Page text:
I am standing with my fingers on the transmitter controls and I am preparing for the start. We are 20 feet above the water so have a great view of the start line. The boat setup looks fantastic and perfect for the 5-10 knot conditions.


The line is slightly port end bias, well enough to encourage most of the fleet to that end but I notice a subtle new band of breeze coming down the right hand side. I gently ease my boat into position to prepare for a starboard end start and with 2 seconds to go sheet in and get the perfect start.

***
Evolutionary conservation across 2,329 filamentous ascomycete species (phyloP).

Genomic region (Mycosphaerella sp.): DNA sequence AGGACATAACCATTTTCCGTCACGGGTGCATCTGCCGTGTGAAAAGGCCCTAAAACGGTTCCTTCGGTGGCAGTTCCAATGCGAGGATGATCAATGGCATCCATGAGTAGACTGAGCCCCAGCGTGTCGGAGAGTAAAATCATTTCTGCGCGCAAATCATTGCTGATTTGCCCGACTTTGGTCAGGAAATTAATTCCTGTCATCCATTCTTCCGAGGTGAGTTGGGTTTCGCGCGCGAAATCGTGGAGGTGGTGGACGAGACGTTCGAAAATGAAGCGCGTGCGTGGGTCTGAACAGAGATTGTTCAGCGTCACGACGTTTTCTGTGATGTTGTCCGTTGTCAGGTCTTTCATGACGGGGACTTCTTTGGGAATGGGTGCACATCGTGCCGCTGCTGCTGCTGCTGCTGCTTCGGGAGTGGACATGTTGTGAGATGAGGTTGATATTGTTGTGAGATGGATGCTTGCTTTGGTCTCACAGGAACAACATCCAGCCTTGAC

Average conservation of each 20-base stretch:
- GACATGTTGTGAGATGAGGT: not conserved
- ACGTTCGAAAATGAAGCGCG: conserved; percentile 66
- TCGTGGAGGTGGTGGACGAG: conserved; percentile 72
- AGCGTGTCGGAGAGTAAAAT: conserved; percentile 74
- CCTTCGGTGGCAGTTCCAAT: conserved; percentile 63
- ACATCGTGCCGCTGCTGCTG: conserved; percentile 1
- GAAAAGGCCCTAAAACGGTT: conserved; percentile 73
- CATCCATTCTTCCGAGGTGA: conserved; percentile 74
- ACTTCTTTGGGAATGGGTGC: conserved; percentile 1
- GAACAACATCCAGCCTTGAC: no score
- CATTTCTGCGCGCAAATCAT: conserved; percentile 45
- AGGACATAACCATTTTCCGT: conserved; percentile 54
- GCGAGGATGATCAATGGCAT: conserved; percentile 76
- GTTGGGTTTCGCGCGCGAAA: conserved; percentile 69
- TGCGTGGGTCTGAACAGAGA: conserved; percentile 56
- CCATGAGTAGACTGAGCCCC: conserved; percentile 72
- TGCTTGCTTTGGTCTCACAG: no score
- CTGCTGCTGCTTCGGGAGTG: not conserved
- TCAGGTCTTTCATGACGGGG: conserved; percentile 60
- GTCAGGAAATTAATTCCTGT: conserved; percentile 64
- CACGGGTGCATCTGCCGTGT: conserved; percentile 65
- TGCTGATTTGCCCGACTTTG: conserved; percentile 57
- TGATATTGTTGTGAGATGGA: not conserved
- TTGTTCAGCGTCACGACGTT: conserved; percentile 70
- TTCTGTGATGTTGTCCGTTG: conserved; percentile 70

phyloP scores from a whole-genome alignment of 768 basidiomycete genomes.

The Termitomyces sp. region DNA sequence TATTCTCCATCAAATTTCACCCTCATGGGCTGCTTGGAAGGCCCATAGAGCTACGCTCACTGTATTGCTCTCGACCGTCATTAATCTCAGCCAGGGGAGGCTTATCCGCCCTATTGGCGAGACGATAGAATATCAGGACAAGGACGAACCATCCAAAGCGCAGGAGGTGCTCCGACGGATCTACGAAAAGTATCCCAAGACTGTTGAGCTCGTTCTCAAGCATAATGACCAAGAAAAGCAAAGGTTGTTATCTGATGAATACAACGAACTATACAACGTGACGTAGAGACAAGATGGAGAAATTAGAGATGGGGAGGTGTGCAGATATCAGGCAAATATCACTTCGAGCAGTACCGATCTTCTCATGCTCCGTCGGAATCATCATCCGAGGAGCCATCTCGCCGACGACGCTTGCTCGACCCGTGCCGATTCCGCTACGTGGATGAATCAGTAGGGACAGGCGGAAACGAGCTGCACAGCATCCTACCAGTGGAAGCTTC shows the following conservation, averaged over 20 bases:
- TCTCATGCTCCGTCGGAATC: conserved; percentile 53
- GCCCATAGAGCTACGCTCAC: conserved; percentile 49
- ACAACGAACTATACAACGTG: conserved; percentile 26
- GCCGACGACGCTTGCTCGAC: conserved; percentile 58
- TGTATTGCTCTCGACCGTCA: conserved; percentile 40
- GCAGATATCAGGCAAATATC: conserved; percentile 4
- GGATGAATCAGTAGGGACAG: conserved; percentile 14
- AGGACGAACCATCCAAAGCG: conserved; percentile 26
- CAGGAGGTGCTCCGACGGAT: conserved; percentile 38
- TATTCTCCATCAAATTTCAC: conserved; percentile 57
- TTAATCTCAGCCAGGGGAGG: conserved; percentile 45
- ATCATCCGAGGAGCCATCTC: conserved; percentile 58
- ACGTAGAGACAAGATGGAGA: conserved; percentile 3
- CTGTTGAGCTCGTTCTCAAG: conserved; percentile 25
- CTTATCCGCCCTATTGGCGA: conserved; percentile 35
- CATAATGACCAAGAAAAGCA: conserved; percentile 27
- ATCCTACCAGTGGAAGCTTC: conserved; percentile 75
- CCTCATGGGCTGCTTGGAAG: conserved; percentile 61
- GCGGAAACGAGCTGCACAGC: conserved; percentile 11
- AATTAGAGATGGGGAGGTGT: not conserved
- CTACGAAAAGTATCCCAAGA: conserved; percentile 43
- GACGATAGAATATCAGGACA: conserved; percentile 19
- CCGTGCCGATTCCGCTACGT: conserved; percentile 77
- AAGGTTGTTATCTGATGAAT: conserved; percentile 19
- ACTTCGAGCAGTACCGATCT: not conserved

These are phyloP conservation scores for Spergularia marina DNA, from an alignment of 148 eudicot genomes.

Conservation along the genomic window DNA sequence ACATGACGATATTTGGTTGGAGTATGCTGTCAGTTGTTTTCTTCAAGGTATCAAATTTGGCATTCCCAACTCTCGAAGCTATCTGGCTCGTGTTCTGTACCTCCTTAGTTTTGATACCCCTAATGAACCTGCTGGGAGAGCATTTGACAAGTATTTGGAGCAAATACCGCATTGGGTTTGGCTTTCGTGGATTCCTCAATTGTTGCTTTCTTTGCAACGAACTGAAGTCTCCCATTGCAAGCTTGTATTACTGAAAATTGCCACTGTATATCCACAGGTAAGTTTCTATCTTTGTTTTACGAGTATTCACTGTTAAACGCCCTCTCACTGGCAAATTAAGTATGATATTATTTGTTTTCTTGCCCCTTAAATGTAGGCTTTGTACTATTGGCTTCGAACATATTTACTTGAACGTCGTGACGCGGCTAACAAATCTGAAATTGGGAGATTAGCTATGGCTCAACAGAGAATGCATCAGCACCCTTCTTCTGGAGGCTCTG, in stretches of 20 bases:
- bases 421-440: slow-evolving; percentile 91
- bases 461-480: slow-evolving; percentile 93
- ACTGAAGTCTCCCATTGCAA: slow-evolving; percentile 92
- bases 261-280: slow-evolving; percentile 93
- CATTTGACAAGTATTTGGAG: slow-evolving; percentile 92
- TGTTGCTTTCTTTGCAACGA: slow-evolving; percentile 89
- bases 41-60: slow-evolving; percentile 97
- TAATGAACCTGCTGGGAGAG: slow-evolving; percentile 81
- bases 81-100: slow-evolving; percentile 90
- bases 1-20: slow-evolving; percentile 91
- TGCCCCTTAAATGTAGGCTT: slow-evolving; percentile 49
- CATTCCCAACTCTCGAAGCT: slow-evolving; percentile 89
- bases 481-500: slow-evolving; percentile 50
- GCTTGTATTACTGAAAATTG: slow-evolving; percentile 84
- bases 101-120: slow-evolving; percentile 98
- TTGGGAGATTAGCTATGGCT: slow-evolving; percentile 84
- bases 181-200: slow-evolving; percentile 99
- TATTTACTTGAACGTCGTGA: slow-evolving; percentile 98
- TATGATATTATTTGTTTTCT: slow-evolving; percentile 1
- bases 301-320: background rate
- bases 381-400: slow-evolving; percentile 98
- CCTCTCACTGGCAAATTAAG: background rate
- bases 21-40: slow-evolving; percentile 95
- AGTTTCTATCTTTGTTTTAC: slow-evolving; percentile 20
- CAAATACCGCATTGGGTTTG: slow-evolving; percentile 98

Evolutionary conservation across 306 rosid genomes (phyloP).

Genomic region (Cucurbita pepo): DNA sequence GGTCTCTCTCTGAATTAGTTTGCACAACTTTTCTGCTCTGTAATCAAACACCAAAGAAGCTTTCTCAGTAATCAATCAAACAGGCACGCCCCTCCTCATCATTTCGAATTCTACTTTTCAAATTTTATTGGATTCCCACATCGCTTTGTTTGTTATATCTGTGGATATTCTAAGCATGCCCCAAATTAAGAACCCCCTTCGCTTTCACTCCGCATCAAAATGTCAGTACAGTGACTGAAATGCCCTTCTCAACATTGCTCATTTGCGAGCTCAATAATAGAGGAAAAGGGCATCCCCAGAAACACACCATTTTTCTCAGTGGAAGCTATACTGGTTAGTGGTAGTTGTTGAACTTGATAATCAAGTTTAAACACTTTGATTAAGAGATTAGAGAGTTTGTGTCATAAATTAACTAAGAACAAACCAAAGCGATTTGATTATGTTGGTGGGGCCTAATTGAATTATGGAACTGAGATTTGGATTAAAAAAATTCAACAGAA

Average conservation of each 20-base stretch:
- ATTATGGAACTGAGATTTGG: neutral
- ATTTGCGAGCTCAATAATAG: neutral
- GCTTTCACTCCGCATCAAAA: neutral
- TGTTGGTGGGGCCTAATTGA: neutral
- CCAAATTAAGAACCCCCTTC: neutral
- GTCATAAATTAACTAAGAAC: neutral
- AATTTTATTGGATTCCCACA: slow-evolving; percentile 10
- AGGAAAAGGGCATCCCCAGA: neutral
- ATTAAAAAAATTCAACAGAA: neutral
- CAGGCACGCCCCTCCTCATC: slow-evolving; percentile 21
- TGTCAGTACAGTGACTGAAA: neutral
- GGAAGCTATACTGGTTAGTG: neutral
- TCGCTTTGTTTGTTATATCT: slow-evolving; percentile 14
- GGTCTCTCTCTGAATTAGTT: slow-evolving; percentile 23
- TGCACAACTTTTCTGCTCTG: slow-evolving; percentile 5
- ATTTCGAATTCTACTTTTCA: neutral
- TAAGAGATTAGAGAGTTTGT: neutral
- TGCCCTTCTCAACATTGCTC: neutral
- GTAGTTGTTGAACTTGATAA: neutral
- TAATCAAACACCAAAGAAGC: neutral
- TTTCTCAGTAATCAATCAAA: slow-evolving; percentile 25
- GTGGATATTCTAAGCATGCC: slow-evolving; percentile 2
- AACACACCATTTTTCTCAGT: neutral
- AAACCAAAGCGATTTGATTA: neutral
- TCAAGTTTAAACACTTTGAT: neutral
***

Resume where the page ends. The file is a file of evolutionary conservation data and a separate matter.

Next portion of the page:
The boats at the port end of the line are a nose ahead but they cannot tack. For a moment I have control of the fleet being the most starboard hand boat and then the new breeze hits and I am lifted 15 degrees. Scanning the upwind side of the course I notice another puff down the right hand side so I wait until boats start tacking across onto port before making my move to the right. My tacks are smooth with only small amounts of rudder movement. I ease the sails a notch on the new tack until the boat gets up to speed. I am a boat length clear of second place and am able to sail fast and free. Bow down for speed as one of my US friends would say. I get to the new puff and tack back for the new lift and power around the edge of the gust maximising the lift. As soon as it finishes I tack back onto port to cover the boats going further right and easily cross the starboard boats as they return and can hit the lay line for the weather mark.